“Let your tenant take care of their own ADA requirements!” After all, isn’t the lease agreement written in such a way that it puts all liability on the tenant for what they do inside their leased space? For a number of years now I have been telling landlords to first worry about their own exterior common area and to merely keep a watchful eye on what your tenant does. Well, times are changing and I am witnessing some disturbing outcomes of several ADA lawsuits here in California and Florida that are changing my view on this topic.
For years I have heard commercial landlords say that they are not concerned about whether their tenant spaces are accessible because their leases place the obligation for complying with accessibility laws such as Title III of the ADA on the tenants. A recent decision from the federal district court in Northern California makes clear that landlords should consider a more proactive approach.
In this California case the court restated the basic proposition that while the ADA allows landlords and tenants to allocate the responsibility for complying with the ADA between themselves, landlords and tenants are both liable for violations in leased spaces with respect to persons with disabilities who are denied access. In addition, the court held that both the landlord and the tenant were responsible for the entirety of the plaintiff’s attorneys’ fees and costs awarded by the court. The court left open the possibility of an apportionment of awarded fees and costs only in situations where there is significant disparity in the time spent pursuing claims against the various defendants.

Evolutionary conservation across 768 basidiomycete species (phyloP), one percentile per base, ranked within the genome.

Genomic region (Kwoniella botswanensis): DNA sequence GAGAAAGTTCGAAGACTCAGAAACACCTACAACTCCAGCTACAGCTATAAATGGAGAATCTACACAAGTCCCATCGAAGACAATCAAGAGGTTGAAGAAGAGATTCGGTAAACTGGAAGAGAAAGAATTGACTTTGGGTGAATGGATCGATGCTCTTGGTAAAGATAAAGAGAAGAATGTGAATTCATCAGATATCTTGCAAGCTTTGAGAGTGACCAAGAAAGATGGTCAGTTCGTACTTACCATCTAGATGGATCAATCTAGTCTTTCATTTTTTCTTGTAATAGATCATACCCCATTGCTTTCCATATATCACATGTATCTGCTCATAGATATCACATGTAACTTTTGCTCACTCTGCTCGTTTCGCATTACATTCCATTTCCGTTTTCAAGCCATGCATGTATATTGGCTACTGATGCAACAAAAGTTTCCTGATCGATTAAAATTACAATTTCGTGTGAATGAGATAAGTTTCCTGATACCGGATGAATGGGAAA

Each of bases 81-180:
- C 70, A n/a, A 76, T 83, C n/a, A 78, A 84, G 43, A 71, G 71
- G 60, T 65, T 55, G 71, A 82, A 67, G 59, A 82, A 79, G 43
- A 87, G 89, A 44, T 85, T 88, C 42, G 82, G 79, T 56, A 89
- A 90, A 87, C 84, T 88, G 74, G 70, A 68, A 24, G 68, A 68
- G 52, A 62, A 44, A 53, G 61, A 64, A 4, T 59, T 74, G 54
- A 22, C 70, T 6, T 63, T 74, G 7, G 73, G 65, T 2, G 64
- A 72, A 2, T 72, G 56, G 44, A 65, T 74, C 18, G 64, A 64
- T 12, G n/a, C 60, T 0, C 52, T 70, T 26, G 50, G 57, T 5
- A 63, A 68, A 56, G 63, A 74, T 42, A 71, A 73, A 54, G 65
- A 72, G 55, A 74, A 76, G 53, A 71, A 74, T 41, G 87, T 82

This case serves as a reminder that landlords should pay more careful attention to the state of accessibility in their tenant spaces even if their leases have provisions requiring the tenant to indemnify the landlord for any losses and pay its defense costs. Landlords cannot always rely on their tenants to provide them with a timely or competent defense for a number of reasons. Some tenants lack the financial resources, diligence, and/or knowledge to retain and manage outside counsel. Some choose to hire outside counsel who have no expertise in ADA Title III matters. Faced with litigation deadlines that cannot be postponed, landlords may wind up having to take matters into their own hands and hire their own counsel to represent their interests. Needless to say, landlords trying to recoup these fees from tenants later can be a challenge at best.
Here are some things landlords or managers can do to greatly reduce overall risk:
- Update all lease agreement language to include a provision that requires all tenants to obtain their own CASp (or state appropriate) accessibility inspection of their space and submit copy to landlord.
- Require all tenant improvement, remodel or new construction documents be reviewed by landlords ADA consultants prior to permit submittal with the building agency
- Require all tenants to detail out the total valuation of their project and list the accessible barriers they will remove to meet the 20% additional required by the building agency.
- Landlords should have vacant spaces inspected prior to new tenant move-in to ensure compliance with current standards and to ensure the tenant is leasing a compliant space.
- Landlords should have their common areas inspected and have a detailed list of their own barriers slated to be removed with estimated costs in case the building agency requires items outside of the tenants space be addressed to meet the 20% additional rule.
Isn’t it time we all take additional steps to protect our properties, while reducing our exposure to unnecessary risks and financial burden?